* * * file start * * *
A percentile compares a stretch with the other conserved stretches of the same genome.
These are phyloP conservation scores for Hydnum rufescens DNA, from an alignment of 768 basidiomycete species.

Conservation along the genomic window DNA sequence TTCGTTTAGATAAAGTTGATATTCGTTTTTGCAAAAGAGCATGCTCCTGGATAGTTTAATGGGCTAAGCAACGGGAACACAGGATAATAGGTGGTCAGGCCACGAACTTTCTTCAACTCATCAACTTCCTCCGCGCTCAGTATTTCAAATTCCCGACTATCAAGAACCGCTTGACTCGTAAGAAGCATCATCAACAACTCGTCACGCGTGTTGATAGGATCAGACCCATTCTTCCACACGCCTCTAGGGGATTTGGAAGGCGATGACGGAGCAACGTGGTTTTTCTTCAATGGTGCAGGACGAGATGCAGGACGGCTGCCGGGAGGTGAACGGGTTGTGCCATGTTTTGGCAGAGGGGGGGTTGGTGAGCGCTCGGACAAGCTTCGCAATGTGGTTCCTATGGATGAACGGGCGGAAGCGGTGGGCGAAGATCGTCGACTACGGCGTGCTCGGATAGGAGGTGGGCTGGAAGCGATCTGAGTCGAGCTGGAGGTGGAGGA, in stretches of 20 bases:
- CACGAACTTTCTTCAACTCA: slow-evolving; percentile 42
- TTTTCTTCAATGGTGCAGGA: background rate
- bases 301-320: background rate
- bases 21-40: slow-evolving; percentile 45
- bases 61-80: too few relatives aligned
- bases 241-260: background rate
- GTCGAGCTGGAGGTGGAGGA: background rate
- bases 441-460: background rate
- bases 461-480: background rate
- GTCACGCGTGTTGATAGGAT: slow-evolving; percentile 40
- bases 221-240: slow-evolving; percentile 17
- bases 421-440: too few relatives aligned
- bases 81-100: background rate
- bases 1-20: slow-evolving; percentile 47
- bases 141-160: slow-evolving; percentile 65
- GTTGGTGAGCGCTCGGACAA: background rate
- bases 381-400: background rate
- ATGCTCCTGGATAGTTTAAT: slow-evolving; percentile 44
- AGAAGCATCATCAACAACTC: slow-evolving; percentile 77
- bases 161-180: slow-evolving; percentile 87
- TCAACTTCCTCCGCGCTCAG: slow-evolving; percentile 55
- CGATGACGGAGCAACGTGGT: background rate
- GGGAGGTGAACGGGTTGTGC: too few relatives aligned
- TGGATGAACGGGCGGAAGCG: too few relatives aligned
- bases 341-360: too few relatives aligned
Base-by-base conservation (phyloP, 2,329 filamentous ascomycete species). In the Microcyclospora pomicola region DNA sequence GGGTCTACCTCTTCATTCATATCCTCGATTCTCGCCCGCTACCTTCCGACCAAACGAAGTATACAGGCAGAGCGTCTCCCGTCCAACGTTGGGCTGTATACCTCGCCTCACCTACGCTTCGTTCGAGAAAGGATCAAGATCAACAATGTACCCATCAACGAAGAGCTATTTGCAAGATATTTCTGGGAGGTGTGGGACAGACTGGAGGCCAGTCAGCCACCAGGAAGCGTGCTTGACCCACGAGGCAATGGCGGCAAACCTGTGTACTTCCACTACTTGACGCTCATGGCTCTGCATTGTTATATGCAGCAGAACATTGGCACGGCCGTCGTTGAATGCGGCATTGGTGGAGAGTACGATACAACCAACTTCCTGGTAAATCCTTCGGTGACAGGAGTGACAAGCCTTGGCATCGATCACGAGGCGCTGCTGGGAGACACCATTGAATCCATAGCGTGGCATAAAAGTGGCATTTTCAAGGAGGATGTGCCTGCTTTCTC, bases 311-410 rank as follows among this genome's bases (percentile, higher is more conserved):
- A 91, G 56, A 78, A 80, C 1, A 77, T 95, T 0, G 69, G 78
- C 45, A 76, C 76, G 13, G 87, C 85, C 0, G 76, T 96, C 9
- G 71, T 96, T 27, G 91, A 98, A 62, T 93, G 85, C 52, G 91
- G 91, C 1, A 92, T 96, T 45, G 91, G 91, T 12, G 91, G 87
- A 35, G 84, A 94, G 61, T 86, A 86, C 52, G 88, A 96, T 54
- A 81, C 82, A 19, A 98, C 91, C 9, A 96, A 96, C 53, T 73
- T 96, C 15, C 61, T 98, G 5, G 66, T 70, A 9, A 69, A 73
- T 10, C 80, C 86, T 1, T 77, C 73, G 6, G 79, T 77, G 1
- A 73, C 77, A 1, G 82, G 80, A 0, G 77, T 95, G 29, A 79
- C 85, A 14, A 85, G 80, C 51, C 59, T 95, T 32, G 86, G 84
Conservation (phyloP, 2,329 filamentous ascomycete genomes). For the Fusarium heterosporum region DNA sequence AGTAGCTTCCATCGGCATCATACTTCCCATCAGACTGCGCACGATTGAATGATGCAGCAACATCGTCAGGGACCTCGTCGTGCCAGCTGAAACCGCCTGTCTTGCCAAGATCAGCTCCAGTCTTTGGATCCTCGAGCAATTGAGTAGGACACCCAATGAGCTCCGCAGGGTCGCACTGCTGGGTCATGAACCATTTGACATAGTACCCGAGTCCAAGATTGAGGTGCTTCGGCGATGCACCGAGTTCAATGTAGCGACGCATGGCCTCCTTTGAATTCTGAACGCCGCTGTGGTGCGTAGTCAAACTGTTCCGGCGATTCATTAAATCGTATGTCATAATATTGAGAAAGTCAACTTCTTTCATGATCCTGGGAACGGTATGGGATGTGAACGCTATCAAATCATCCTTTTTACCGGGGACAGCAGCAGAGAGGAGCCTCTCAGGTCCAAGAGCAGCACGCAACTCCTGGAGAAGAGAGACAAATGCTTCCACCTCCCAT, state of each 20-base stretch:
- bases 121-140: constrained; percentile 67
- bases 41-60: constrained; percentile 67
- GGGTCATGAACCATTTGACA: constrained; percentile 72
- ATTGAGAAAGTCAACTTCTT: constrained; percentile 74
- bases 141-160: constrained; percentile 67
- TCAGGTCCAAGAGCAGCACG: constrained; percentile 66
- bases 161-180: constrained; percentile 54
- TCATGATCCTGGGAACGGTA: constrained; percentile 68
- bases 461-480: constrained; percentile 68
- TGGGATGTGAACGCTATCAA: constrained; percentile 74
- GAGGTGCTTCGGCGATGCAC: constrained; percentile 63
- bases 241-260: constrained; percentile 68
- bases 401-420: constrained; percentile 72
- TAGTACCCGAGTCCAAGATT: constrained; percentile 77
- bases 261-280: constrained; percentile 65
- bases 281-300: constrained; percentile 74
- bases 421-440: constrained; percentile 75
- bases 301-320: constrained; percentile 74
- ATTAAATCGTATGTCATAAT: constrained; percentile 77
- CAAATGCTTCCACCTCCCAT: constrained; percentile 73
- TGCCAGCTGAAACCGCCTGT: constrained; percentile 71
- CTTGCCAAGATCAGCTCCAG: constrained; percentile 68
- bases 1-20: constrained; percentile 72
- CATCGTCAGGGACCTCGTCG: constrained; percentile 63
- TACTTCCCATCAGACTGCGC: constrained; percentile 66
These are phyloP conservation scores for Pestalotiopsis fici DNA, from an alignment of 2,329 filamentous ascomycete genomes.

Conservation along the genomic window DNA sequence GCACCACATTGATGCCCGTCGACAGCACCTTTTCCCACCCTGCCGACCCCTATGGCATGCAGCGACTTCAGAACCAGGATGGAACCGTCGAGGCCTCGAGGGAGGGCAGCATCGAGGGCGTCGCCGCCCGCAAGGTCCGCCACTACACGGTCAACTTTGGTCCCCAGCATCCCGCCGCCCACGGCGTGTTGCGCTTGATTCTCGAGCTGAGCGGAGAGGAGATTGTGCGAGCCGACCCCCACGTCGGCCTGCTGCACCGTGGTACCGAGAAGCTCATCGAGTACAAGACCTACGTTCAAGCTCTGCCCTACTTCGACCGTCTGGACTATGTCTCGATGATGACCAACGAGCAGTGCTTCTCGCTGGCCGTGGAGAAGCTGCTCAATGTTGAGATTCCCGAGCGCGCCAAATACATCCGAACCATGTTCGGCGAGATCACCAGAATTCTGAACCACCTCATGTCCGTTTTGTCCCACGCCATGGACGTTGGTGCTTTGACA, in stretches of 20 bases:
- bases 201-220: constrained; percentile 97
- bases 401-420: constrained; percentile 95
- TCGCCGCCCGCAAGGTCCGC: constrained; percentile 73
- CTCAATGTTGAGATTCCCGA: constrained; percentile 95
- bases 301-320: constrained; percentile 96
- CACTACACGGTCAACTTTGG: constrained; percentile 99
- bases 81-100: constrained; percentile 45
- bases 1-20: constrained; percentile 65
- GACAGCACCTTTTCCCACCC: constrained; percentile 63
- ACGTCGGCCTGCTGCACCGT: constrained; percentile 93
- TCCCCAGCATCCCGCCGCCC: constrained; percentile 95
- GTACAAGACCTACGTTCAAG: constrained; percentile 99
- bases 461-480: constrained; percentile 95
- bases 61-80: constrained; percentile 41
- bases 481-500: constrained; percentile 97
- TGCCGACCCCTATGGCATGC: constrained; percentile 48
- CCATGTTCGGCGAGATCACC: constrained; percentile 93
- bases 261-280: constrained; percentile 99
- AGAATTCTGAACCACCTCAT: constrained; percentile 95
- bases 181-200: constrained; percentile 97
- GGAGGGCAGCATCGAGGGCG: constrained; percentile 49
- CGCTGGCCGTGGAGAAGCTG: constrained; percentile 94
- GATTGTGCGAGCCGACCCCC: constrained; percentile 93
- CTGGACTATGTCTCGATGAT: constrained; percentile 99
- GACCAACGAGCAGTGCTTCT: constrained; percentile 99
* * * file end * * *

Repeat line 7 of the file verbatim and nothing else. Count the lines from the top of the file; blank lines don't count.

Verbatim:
- bases 21-40: slow-evolving; percentile 45